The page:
Named after a track from Austin rapper Western Tink's 2011 album Hard to Keel Vol. 1, the new mixtape Mobbin' No Sobbin' has been almost two years in the making. Perhaps, producer Beautiful Lou's slowly rising profile — two tracks on A$AP Rocky's breakout mixtape Live.Love.ASAP ("Trilla" and "Kissin' Pink"), work for Kitty Pryde (“Okay Cupid”), and Heems (“Running Thru the Jungle”) — is to blame. Or maybe it's because Tink has been, like so many interesting members of the Internet's New Underground, floating around without a place as of late because Internet rap is now either sent straight to the radio (A$AP Rocky, Trinidad Jame$) or sent off to the Siberia that is "real hip-hop," whether they actually fit there or not (Big K.R.I.T., G-Side's ST 2 Lettaz). Either way, Mobbin' No Sobbin' is finally here, and it's one of the few truly eccentric rap releases we've heard this year.
Western Tink raps in the same roving, rambling, first-thought-best-thought style of Lil B. And Mobbin' No Sobbin' feels a lot like the most inviting and cohesive Based God releases, like Illusions of Grandeur or I'm Gay. Goofy throwaway lines like, "She a freak in bed but she wear grandma panties" from album-ender “Fancy Schmancy” speak to the IDGAF fun being had. That this markedly solid mixtape ends with a song called "Fancy Schmancy" pretty much says it all about where these guys' heads are. Beautiful Lou's production is often categorized with once-nascent “cloud rap,” but it's important to realize that Lou is a Texan, which makes his druggy DJ Screw moves more lived-in and organic. The beats here chisel off the most jagged and ugly pieces of Screw's sound — the bass blow-outs, the awkward smeary moments where voices stop sounding like voices — and leaves something with even more roving menace. Especially "Short Texas," which combines tinny 808s claps with a Pimp C sample and cheapo Mike Post-sounding TV comedy horn. A bunch of exploitation-flick music names that don't have too much to do with hip-hop also come to mind listening to Lou's beats: John Carpenter, Brad Fiedel, Fabio Frizzi. Or, for real, the most noise-and-pathos-caked moments on My Bloody Valentine's return record.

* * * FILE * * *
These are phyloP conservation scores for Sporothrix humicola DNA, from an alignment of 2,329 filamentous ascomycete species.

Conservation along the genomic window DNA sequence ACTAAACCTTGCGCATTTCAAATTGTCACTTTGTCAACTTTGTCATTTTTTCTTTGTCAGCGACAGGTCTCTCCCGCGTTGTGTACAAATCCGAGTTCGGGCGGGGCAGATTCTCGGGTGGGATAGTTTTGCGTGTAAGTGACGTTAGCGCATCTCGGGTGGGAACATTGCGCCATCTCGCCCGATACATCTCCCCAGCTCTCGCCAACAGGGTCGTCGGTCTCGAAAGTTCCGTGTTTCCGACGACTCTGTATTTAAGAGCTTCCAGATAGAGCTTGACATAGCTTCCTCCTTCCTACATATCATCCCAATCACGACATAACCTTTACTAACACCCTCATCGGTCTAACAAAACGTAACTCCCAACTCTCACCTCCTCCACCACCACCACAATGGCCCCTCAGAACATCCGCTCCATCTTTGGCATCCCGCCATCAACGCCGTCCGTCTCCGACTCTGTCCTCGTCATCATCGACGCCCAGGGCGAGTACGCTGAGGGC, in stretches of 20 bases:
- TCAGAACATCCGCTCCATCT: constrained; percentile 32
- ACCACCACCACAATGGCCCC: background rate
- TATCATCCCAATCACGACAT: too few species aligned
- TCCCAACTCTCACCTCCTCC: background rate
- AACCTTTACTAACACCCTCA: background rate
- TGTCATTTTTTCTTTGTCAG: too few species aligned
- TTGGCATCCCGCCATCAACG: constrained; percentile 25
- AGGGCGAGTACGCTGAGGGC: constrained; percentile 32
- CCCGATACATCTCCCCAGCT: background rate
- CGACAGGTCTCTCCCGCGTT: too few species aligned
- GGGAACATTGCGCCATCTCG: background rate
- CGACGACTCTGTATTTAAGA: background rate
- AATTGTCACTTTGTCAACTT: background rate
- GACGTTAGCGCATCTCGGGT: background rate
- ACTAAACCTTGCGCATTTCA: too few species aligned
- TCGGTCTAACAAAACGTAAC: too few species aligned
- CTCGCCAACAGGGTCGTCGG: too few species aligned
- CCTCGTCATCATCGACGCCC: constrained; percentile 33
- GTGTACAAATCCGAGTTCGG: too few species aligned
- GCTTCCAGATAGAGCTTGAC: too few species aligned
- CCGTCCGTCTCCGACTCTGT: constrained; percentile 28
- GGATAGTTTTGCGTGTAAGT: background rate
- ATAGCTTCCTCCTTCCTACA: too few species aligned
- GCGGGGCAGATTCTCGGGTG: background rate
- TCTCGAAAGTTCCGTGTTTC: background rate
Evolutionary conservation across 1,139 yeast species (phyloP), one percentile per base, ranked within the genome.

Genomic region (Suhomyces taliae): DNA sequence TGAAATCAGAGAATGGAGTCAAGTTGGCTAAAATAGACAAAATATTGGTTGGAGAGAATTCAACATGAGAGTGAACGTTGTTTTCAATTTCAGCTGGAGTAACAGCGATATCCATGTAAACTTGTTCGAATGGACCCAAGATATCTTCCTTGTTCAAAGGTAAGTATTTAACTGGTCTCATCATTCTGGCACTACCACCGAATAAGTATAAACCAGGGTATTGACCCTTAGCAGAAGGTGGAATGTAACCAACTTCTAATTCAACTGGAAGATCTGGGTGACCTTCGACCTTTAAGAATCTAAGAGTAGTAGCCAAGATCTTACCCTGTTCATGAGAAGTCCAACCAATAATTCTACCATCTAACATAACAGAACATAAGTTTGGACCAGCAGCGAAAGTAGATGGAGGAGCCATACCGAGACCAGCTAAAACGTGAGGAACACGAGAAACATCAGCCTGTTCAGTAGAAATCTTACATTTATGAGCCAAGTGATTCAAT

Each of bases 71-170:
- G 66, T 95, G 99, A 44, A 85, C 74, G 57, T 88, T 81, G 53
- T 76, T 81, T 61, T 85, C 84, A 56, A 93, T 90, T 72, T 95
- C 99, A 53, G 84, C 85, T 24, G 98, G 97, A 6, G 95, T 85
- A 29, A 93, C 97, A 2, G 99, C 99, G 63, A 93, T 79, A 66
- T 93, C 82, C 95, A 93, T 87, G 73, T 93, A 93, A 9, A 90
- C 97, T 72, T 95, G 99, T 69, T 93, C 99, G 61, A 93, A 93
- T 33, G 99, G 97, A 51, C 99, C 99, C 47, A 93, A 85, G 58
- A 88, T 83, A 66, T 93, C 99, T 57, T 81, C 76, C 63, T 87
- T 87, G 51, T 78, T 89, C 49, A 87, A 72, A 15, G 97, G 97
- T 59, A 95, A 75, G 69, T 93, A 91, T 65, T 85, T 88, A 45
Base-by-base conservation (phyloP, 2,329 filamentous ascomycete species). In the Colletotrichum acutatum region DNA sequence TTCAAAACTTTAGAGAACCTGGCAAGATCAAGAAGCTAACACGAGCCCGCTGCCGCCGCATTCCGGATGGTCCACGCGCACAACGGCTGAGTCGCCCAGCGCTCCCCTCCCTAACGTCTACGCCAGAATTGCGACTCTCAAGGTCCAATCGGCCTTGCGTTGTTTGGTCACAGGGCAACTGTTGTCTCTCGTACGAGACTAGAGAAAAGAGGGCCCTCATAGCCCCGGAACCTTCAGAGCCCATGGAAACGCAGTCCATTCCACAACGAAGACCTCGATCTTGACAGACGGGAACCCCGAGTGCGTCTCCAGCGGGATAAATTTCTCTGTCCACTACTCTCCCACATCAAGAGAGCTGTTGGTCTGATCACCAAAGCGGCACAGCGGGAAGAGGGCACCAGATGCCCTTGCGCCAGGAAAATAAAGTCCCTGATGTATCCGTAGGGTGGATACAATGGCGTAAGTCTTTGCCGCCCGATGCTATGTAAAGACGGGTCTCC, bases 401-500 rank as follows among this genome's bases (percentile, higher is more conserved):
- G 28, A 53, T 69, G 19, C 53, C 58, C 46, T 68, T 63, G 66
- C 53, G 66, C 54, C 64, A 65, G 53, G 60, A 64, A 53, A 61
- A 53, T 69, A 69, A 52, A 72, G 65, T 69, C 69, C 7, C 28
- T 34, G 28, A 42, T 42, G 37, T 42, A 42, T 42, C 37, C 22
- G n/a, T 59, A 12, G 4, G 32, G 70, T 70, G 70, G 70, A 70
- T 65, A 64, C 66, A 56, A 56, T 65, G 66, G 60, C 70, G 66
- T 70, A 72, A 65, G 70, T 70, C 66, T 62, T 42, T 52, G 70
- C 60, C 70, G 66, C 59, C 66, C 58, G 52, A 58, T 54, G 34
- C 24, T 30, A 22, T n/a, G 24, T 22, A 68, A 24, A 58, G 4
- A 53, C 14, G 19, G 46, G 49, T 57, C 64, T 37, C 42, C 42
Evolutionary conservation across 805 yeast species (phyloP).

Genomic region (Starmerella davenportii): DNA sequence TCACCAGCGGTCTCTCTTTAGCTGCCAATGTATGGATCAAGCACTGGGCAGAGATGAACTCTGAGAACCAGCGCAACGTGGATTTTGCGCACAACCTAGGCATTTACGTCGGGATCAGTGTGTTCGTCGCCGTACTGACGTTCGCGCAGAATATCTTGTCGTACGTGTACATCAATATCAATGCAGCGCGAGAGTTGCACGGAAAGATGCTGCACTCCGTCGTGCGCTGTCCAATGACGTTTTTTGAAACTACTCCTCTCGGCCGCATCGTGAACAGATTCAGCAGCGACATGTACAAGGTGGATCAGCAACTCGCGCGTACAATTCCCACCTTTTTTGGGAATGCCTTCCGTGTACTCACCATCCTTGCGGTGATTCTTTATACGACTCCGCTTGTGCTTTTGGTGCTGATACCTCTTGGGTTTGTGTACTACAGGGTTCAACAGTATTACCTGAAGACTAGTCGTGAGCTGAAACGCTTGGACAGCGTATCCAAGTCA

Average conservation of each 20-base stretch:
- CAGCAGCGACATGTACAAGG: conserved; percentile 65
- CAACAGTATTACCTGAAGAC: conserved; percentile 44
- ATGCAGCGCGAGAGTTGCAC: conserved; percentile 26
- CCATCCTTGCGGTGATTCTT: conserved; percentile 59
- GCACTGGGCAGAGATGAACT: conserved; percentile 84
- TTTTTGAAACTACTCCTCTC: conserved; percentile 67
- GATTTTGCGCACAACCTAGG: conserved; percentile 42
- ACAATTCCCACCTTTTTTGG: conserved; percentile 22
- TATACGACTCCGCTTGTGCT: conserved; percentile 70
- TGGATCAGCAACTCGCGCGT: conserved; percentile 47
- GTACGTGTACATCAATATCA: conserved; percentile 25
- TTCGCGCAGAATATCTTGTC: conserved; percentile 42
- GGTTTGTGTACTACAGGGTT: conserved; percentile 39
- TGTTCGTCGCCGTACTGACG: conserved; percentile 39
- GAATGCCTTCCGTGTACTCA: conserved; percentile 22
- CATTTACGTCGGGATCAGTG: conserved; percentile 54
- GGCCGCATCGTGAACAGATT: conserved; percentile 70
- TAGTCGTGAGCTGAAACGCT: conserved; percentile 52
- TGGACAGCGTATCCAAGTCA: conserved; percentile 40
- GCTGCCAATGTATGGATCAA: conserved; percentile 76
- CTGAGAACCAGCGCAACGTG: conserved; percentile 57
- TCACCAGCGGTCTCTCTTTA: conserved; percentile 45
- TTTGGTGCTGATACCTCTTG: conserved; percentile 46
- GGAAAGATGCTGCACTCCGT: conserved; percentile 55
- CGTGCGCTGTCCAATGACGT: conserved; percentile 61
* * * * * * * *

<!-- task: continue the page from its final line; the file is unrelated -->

It helps too that Tink understands that even weirdo rap works best when it's loud, simple, and fun to yell along with: "Bounce Back" has the stop-start chanting of a trap-rap radio hit; "Swangin' & Bangin'" is a late-album scream-along. Yet, Mobbin' No Sobbin' is also loopily profound. "Today" is a world's-closing-in-on-me anthem in which everything — the Texas sky, the city lights, the bathroom lights — has Tink "feeling smaller than a bitch." The overarching theme of the tape is a post-grind sense of perseverance because, well, you got to do something with your life, right? Interludes swiped from movies underline that theme a few too many times and distract from the record's forward lurch, but they add personality, too. The Mobbin' No Sobbin' outro is a clip from Sylvester Stallone's return to boxing flicks, Rocky Balboa. It's telling that Tink seems to identify with a weathered old fart still spouting platitudes about going out there and doing it for yourself no matter what. Hardly impervious, Scarface tough guy-isms, you know?